The Houston Astros Are Suddenly Bad. Where Did Things Go Wrong?
The Astros were one out away from defeating the Royals. Now they are in last place, and their offseason looks like a disaster.
Bob DeChiara-USA TODAY Sports
A 7.5-game divisional deficit in mid-May is like a beeping alarm to a burglar: you aren't screwed yet, but there's a sense of urgency that wasn't there a few moments ago.
The Houston Astros are starting to feel that tension. These Astros were supposed to build on last season's momentum; they were supposed to win the American League West (handily, given 76 of the 93 analysts at Baseball Prospectus and FanGraphs chose them―for reference, the Cubs received just 10 more votes to win their division); and they were supposed to be a year from the World Series, per an old, oft-mocked Sports Illustrated cover. What the Astros were not supposed to do is enter the final weeks of May trying to avoid last place in a division that houses an injury-depleted Angels squad and an Athletics team that looks more bust than boom.
Because we're nearing the quarter mark of the season, it's time to place phrases like "supposed" and "expected to" and all that other preseason nonsense on the shelf until next spring. This is the time of the year where we forget what we thought we knew and begin learning the rules of a new season. How do we do this? By asking different questions―like what's the Astros' deal, anyway?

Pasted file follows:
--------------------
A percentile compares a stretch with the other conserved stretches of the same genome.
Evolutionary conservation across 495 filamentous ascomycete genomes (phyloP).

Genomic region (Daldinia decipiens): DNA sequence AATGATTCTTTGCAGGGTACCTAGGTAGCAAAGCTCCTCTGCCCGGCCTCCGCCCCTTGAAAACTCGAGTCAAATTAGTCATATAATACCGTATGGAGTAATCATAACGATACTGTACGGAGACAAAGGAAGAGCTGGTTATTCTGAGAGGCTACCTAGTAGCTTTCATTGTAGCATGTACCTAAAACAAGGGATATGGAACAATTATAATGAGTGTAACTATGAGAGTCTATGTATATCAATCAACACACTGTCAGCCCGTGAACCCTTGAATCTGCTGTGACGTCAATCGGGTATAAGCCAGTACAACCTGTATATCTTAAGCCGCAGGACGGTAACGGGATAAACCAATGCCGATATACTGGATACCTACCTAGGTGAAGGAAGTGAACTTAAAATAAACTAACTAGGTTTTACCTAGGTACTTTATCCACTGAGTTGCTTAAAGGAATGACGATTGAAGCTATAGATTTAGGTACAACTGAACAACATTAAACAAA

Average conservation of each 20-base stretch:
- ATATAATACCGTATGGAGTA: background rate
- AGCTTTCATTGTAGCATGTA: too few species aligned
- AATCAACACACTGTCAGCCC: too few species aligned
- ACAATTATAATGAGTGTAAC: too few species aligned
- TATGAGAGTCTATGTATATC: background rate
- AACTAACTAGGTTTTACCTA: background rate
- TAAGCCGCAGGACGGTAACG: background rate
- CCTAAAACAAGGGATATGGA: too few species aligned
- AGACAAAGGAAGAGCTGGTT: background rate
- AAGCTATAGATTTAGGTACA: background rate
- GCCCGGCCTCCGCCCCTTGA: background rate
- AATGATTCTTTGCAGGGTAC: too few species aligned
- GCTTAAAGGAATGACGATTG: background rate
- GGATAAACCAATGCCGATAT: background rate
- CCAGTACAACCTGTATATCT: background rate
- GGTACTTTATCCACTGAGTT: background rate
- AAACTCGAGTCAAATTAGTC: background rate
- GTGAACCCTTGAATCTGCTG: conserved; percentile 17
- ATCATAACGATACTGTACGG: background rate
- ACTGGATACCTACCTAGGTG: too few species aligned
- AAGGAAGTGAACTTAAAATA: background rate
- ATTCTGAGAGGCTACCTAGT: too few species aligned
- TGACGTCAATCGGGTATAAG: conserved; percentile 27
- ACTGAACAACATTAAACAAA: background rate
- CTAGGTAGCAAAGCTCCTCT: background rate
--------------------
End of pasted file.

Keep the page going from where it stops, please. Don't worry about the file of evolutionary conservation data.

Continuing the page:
The simplest answer is the Astros have too many underperforming players, especially pitchers. The more complex, telling answer is that the Astros had a miserable offseason that was guided by a questionable process.
Nowadays, every slight cut against the grain is viewed as a possible market inefficiency. Truth is, the Astros would be known as the cleverest foxes in the league if the results were better. This is a team that spent the winter using more resources on their bullpen than their rotation, and a team that shied away from the great velocity chase when they did pursue starters―no rotation has a slower average fastball velocity than the Astros. Neither approach has paid dividends.
Let's work backward here―much like the pitchers in Houston's rotation. You can succeed without a hot fastball; it just takes more work. Dallas Keuchel was evidence of that last season, as he did his finest Cliff Lee impersonation. Unfortunately, Keuchel has had a poor 2016, leaving the Astros without a bellcow. With young fireballer Lance McCullers only making his season debut Friday night, the Astros turned to a variety of finesse righties to fill out their rotation. But none of Doug Fister, Scott Feldman, Mike Fiers, or Collin McHugh has impressed, and earlier in May, Feldman was bumped for a rookie changeup artist named Chris Devenski. Is velocity to blame for those struggles? Not entirely―though it does limit the margin of error.